Five unique instruments brought to life by modern music

To some, musical instruments may seem like a dying enterprise – with the advent of electronic music, even guitars and drum kits are often replaced by synths and pads. But this couldn’t be farther from the truth – not only are there countless new electronic instruments being developed all the time, but wind, string and all sorts of strange, unique concoctions are being created every day, forming new and exciting ways to both perform and create music. While we’re all familiar with drums, bass, the saxophone (which celebrities it’s 201st birthday today), and even the human voice, let’s now take a look beyond the standard.

We have so many options to create unique and beautiful tones and inspire highly-influential creative pieces. Let’s take a look at some of the less obvious instruments making their way into today’s music.

Viola Organista

Viola_organista_ made_by_Slawomir_Zubrzycki_8

Björk’s newly released Vulnicura Strings contains an alternate version of Black Lake, where a Viola Organista takes the lead. The viola organista was described by Björk as “little, but like a grand piano that is bowed not plucked”. While the instrument was originally imagined by Leonardo Di Vinci, it was actually built many years later by Sławomir Zubrzycki. Zubrzycki even played the instrument on the track himself. Buy the album to hear this amazing track.

The James Boag Meteorphonium 


The James Boag Meteorphonium may look like an extremely complex machine that may be used as a torturing device in an underground lair, but it’s actually a super cool musical instrument with a very sweet sound. Nick Ryan is the mastermind behind the machine, who was asked by James Boag to create something using Tasmania’s landscape and turning it into music. Ryan said he was “fascinated by the idea that technology can translate the behavioural patterns found in natural phenomena into the language of music”, which is why he decided to take the opportunity.

To explain – “The instrument itself is comprised of nine hand-made bronze singing bowls, a pentatonic ‘tongue drum’, two custom built crescent-shaped analog synthesizers (the only two in existence in the world), four quadraphonic speakers placed North, East, South and West. Orbiting the main instrument structure are eight independent satellites, ‘meteorphones’, which are housed in a glass jar, and react to luminosity.”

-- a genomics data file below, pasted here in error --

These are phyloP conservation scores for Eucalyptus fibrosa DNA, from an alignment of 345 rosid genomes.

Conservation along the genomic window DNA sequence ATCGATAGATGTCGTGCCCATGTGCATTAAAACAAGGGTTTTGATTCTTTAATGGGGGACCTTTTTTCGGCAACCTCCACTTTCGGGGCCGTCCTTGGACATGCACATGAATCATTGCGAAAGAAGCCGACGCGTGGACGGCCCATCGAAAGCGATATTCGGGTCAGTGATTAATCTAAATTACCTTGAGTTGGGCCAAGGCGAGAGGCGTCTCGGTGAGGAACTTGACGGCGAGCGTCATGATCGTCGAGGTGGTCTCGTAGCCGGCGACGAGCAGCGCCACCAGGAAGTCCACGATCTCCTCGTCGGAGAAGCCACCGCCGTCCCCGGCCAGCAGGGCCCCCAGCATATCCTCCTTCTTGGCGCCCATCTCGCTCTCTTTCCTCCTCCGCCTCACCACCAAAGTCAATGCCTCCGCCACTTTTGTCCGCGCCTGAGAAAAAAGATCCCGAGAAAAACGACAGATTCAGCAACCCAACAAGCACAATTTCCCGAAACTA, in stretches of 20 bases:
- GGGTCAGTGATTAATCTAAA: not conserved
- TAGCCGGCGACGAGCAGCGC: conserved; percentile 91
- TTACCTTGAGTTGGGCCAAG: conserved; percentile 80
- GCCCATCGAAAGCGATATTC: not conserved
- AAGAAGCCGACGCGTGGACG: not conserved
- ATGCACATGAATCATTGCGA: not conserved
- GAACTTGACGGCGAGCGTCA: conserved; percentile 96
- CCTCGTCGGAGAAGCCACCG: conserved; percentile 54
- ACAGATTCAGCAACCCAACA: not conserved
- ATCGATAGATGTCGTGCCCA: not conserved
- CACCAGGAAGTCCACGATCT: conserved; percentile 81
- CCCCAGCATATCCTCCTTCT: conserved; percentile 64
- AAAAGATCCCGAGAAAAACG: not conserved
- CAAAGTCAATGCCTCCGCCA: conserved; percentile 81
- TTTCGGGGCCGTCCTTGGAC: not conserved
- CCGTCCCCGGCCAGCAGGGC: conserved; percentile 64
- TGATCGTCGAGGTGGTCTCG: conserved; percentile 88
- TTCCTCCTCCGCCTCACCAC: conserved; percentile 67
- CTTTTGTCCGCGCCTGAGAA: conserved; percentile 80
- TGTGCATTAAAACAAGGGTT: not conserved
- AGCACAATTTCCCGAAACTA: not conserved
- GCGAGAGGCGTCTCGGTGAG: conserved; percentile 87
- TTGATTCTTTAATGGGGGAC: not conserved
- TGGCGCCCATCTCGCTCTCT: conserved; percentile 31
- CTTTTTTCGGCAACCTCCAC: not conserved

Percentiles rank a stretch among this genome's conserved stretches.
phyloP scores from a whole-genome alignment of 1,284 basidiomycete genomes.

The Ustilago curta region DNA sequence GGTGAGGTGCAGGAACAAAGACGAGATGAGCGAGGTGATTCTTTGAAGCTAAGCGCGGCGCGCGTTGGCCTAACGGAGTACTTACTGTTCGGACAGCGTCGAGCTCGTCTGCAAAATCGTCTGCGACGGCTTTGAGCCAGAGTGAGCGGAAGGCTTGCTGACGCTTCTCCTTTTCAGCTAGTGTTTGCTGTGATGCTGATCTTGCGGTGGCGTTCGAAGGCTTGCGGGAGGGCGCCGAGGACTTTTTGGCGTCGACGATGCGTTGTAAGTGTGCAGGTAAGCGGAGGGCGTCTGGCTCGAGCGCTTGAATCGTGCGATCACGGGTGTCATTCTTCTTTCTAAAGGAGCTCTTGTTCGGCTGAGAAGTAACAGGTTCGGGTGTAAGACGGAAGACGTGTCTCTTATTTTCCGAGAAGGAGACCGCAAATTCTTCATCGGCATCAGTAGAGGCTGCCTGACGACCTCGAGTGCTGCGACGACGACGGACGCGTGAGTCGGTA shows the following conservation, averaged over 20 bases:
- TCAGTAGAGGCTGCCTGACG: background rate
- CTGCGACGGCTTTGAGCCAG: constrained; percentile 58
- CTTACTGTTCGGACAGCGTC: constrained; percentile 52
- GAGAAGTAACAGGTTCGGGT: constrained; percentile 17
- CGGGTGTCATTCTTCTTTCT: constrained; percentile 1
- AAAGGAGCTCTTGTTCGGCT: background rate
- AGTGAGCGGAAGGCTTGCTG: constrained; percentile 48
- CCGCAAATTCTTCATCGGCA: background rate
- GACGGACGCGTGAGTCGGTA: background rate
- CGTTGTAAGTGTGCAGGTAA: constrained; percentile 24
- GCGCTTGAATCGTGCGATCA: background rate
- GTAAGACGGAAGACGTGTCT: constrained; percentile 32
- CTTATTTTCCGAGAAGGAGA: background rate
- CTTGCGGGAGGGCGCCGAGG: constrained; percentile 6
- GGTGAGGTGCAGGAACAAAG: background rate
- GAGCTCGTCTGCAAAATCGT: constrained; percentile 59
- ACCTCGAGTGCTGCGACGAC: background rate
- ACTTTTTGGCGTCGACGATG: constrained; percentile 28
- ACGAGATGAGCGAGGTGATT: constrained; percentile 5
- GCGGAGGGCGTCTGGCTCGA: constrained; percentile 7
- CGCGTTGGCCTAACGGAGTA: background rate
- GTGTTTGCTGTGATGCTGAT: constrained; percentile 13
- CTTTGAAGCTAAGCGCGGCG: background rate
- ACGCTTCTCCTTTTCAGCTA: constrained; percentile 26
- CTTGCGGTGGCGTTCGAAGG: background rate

The Yaybahar looks as though it should be an art piece in a museum. Making the instrument out of two metal drums and a piece of coiled string, Görkem Şen created the sound of a stringed instrument by bowing the string and allowing the springs on the drums to vibrate.

“Natural source coded materials which are membrane, coiled spring and string working together. Maybe we can say that this is a new bridge system between string and resonant body,” Olgu Demir, the director of the video below told The Creators Project

The result is beautifully raw. Listen. 

A Coke Bottle


Okay, you’re probably wondering how this is considered a ‘strange instrument’. It may not be wacky or complex like the others seem to be, but the results of one man’s imagination may surprise you. Kurt Hugo Schneider is one of the most reputable musicians on YouTube. To celebrate the return of ‘Share A Coke’, he decided to compose a song, using nothing but the glass coke bottles, a table and the voices of some of his friends. The clingy sounds work wonders and the video has been viewed almost four million times. It shows how the simple things can be used to create something incredible. Check it out.

The Escopetarra


We all know guns are symbols of violence and tragedy. In 2015, we hear about devastating shootings occurring on a regular basis. But Bogota musician Cesar Lopez, has taken this weapon and re-imagined it as a guitar.

He told the BBC“I designed this device that is a weapon transformed into a guitar with all the technical specifications of a guitar but using as a base the gun, the gun on the pins, microphones, circuits overlap, and becomes as an object of reflection.”

It now stands as a sign of peace, in the hope that one day the world can be free from violence and the pain of loss. 

Musical instruments are everywhere you look. You may not realise it, but they are waiting to be discovered.